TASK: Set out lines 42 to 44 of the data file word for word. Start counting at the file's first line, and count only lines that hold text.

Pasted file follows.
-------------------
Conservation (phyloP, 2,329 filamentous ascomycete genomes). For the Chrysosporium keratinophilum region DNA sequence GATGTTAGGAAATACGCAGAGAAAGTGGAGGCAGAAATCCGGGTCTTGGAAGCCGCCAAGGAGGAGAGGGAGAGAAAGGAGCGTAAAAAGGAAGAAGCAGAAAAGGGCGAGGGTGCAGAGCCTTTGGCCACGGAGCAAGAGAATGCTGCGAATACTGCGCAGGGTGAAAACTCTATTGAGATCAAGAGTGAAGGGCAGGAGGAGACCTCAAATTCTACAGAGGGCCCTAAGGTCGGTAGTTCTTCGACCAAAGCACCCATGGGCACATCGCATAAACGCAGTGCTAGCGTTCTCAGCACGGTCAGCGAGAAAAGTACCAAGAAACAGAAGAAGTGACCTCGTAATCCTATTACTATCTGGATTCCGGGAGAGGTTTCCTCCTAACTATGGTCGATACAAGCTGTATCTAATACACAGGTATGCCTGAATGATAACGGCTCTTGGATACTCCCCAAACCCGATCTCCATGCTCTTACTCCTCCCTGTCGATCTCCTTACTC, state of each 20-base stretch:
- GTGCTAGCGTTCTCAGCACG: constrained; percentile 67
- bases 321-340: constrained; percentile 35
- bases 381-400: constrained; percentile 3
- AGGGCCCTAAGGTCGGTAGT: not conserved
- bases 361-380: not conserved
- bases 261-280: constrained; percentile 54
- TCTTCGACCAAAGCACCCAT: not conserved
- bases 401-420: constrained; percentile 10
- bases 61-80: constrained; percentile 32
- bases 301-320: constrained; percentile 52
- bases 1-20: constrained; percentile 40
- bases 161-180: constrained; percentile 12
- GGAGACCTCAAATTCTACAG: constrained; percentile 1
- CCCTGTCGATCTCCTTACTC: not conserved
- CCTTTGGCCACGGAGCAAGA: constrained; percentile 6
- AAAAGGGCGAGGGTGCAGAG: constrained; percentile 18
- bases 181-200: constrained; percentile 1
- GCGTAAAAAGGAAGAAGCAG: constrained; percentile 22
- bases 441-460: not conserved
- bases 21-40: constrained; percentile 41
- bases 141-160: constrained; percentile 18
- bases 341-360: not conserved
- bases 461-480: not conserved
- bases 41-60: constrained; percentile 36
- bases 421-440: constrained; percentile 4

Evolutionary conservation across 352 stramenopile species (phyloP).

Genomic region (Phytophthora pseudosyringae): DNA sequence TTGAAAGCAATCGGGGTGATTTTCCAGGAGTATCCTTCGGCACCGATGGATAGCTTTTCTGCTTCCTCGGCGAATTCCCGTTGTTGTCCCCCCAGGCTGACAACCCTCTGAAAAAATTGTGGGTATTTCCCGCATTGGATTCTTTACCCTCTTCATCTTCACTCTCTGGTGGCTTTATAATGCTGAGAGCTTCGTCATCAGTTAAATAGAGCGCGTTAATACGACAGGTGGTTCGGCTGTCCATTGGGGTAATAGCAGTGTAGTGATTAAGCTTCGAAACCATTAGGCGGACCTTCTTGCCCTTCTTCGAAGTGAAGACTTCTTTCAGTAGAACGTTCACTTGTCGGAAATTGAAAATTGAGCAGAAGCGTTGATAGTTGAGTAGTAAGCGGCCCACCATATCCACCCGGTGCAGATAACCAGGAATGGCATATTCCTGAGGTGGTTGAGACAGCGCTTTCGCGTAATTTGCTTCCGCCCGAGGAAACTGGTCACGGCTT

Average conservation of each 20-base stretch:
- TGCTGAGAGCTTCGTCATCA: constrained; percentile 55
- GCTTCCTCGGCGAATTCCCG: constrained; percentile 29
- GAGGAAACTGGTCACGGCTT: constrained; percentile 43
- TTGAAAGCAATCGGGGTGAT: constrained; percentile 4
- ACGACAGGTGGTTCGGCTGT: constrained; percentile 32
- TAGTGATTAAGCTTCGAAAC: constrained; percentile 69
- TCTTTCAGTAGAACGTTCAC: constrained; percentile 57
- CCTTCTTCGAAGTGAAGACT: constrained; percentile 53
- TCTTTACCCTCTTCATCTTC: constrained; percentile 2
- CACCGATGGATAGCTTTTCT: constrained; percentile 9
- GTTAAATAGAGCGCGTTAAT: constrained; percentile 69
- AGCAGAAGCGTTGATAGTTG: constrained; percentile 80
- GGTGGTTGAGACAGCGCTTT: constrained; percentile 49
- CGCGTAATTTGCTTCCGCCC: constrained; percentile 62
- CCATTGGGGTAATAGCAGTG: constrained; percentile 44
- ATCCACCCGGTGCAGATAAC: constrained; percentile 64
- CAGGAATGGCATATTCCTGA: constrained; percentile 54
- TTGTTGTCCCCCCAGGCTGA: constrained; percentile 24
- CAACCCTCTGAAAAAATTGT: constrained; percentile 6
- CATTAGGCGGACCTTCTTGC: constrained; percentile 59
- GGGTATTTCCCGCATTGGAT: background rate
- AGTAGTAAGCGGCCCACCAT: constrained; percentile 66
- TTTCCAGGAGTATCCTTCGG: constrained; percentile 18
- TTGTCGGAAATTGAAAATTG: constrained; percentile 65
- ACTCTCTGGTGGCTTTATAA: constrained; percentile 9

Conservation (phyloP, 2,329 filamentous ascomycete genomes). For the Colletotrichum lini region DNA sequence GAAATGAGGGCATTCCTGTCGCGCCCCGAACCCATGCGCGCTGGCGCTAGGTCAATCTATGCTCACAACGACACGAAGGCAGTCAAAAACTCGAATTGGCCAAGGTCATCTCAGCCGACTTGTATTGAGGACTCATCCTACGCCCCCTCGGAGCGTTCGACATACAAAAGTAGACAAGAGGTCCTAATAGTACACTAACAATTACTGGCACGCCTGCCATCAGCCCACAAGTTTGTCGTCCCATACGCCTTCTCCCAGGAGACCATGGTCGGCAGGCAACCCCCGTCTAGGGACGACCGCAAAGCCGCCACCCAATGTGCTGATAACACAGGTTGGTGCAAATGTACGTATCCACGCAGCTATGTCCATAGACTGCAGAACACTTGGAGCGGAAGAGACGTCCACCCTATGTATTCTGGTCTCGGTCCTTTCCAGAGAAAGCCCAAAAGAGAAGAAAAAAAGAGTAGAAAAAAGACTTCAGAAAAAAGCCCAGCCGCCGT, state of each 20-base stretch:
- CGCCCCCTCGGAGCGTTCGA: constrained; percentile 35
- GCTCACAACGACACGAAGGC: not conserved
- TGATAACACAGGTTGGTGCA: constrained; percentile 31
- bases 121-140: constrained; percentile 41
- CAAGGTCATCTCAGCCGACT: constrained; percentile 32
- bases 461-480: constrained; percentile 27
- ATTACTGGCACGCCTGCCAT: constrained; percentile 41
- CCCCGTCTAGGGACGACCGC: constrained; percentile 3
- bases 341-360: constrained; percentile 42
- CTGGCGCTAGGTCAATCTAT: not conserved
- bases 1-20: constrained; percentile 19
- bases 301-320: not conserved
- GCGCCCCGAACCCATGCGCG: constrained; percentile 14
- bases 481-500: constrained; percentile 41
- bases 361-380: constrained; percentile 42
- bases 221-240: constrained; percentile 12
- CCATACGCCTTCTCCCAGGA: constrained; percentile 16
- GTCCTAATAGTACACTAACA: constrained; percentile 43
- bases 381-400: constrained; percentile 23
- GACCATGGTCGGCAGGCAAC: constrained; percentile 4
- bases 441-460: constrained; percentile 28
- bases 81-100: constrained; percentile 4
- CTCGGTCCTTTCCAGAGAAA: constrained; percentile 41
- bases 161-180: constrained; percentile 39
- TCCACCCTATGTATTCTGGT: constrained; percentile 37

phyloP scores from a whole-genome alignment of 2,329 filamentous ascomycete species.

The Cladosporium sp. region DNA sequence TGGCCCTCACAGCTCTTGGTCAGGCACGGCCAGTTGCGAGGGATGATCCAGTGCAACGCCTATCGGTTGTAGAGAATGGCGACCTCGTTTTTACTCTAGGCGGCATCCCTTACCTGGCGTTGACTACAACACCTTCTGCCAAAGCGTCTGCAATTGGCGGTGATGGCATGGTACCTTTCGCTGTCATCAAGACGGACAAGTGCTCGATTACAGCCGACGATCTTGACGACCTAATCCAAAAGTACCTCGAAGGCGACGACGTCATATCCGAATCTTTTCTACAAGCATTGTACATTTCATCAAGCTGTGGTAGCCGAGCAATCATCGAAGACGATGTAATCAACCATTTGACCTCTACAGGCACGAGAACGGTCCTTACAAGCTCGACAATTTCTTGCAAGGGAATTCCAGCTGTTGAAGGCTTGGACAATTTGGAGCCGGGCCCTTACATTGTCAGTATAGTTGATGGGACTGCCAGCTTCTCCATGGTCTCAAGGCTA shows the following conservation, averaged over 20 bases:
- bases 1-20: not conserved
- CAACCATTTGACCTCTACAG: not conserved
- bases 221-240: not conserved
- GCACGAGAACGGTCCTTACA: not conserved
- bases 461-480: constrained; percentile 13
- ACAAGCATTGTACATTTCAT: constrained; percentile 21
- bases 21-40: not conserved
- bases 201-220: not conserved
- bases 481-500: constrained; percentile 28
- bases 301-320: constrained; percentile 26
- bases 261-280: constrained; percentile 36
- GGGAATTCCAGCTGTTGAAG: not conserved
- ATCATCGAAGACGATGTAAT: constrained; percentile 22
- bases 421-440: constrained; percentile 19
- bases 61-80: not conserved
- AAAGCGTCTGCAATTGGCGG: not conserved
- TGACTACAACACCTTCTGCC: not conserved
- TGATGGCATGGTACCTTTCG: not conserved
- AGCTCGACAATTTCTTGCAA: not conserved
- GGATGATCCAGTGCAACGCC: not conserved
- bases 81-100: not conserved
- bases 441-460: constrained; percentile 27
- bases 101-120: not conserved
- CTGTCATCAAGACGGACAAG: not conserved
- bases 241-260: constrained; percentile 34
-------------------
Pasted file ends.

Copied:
- GGTGGTTGAGACAGCGCTTT: constrained; percentile 49
- CGCGTAATTTGCTTCCGCCC: constrained; percentile 62
- CCATTGGGGTAATAGCAGTG: constrained; percentile 44